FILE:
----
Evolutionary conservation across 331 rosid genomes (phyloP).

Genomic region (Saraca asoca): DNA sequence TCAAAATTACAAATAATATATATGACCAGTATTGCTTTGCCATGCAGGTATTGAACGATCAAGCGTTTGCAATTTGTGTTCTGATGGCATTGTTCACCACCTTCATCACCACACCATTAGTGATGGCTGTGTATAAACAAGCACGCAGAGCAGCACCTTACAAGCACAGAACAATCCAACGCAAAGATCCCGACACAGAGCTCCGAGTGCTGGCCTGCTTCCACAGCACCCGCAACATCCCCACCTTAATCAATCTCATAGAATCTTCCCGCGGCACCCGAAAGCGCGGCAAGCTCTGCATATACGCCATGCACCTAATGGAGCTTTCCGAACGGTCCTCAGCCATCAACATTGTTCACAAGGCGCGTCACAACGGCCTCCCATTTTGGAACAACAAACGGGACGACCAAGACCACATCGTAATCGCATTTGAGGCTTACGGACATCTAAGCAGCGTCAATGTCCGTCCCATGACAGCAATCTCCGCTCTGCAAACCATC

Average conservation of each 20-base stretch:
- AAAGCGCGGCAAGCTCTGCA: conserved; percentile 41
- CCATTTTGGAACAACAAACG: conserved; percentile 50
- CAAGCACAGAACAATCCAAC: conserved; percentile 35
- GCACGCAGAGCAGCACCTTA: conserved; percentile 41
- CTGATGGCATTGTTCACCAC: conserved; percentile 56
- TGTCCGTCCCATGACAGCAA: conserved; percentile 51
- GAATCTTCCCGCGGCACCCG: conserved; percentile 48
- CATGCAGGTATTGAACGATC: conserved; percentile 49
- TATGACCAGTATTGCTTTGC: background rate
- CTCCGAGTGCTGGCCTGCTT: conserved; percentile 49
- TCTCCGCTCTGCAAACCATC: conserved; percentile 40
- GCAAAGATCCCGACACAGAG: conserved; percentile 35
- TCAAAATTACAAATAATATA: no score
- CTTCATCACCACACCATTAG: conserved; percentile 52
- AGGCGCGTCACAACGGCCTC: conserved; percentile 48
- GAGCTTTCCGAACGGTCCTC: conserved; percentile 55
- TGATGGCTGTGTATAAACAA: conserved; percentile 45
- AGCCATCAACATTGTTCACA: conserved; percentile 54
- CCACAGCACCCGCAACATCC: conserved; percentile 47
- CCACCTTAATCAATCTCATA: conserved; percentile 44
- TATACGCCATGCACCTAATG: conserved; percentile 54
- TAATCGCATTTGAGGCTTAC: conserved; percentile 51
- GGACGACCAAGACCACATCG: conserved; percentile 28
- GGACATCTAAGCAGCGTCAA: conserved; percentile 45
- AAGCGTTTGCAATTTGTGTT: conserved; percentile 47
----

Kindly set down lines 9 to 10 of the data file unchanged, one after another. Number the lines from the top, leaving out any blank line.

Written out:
- TGTCCGTCCCATGACAGCAA: conserved; percentile 51
- GAATCTTCCCGCGGCACCCG: conserved; percentile 48